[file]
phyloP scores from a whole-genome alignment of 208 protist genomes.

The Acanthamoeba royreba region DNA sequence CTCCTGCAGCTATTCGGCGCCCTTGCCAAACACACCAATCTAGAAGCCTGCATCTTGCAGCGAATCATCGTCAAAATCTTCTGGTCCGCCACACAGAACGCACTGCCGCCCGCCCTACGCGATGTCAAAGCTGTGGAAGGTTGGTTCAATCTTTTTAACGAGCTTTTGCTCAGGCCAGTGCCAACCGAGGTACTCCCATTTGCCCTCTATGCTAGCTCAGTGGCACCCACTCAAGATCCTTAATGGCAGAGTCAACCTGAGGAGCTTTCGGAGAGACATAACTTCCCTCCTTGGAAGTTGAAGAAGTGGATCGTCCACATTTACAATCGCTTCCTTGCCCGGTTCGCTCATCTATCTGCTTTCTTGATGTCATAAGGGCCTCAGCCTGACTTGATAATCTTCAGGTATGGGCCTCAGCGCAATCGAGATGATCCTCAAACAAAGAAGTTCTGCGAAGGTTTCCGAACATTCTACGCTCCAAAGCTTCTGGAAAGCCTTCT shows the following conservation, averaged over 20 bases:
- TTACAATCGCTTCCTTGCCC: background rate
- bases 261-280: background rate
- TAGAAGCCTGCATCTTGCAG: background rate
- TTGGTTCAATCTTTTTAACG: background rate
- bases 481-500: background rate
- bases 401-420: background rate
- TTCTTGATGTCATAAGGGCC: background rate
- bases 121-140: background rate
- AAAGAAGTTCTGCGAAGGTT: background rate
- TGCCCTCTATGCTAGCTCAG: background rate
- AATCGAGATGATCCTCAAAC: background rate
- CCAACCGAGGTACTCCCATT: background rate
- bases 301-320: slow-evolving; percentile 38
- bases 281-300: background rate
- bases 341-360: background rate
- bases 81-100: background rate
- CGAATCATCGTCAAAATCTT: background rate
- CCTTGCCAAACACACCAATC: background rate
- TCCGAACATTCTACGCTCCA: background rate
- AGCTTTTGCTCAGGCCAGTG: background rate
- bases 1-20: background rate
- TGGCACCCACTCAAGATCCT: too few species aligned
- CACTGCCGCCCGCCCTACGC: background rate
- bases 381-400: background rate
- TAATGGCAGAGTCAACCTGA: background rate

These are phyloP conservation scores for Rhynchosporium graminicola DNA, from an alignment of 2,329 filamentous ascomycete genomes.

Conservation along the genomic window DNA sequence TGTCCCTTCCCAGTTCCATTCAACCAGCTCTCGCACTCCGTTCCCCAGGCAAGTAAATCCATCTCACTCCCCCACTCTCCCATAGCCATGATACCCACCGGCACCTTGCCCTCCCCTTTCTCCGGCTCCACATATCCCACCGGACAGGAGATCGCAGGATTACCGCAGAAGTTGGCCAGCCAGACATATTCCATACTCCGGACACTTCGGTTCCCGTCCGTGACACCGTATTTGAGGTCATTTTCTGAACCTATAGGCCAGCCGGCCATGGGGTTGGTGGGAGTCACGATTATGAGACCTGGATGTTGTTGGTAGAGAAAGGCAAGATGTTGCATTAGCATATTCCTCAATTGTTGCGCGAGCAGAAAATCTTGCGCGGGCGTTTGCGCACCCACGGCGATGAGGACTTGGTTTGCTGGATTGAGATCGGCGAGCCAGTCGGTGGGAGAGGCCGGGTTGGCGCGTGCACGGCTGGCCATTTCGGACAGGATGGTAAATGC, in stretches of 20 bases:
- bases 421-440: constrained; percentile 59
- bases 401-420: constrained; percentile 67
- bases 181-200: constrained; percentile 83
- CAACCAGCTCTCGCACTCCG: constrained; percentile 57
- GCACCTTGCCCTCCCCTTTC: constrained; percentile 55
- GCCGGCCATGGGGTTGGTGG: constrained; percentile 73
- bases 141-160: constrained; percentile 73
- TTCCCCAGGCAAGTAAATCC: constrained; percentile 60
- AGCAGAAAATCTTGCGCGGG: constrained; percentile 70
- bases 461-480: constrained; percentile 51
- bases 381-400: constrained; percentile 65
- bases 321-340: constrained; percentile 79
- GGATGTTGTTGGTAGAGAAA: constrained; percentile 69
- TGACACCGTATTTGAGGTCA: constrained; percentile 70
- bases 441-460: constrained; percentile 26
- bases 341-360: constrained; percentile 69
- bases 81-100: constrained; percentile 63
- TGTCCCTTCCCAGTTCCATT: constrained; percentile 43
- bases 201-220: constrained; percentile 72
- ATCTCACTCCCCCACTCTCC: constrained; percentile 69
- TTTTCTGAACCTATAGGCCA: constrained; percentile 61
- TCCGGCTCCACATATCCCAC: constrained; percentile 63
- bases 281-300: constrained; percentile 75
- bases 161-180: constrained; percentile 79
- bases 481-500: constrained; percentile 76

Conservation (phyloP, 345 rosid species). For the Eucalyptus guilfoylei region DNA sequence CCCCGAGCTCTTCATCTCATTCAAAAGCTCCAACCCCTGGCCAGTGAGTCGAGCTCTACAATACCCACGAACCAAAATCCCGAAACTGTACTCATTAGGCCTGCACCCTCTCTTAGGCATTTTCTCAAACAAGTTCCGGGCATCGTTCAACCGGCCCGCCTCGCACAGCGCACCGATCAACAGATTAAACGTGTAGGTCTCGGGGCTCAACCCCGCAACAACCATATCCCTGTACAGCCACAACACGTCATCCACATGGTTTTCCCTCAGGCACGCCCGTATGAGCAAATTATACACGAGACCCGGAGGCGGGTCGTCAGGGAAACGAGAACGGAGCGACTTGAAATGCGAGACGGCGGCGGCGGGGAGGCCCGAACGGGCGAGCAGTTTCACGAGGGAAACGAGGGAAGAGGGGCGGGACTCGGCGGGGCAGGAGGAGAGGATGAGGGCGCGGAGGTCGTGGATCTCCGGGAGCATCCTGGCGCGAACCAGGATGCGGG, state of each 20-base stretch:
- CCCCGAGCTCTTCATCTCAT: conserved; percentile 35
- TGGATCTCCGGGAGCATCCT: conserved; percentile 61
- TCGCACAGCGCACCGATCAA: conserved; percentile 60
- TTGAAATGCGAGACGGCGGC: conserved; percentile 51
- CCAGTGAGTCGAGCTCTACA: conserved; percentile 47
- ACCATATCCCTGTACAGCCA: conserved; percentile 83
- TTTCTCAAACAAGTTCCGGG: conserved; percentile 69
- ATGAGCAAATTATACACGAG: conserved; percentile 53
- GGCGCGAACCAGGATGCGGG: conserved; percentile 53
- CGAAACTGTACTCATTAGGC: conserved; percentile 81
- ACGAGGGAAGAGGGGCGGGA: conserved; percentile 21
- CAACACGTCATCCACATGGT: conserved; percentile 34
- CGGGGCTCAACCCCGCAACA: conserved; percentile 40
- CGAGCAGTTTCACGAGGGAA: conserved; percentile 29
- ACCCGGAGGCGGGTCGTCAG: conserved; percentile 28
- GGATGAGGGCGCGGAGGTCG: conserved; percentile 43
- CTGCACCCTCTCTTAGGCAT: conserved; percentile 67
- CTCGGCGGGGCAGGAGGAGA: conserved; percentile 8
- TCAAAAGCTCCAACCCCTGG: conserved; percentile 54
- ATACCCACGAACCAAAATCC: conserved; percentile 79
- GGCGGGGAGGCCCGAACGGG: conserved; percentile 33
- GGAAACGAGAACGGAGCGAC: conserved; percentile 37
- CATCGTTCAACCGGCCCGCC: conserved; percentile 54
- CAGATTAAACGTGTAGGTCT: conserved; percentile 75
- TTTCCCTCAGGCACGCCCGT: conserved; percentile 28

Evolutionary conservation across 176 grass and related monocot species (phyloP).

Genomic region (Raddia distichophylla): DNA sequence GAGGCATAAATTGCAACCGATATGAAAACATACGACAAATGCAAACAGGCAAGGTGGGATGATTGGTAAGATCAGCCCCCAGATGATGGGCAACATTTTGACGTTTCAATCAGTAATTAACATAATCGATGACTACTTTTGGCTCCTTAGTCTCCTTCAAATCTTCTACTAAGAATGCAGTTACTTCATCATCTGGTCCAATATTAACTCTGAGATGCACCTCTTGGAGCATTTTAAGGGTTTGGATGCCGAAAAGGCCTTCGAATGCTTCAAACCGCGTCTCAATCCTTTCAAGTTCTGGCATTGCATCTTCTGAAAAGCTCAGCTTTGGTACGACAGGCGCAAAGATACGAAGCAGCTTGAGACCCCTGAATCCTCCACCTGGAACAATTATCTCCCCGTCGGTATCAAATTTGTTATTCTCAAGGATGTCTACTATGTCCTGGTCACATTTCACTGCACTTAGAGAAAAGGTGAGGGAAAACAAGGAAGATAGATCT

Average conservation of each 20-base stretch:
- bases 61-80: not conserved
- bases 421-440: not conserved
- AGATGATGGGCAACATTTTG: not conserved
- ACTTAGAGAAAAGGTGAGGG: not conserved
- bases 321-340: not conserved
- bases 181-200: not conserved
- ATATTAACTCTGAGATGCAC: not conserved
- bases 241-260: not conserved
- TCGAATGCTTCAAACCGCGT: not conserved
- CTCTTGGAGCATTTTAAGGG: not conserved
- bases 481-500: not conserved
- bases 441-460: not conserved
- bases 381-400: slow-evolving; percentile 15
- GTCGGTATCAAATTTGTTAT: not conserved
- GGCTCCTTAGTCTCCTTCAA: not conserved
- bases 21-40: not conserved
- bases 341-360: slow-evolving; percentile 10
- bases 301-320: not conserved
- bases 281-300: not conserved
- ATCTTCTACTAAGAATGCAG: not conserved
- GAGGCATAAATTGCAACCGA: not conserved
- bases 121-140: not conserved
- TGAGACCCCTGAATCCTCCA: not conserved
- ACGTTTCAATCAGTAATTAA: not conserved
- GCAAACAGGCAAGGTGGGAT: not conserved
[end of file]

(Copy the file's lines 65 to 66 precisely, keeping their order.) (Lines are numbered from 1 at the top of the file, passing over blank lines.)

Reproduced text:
- CGAAACTGTACTCATTAGGC: conserved; percentile 81
- ACGAGGGAAGAGGGGCGGGA: conserved; percentile 21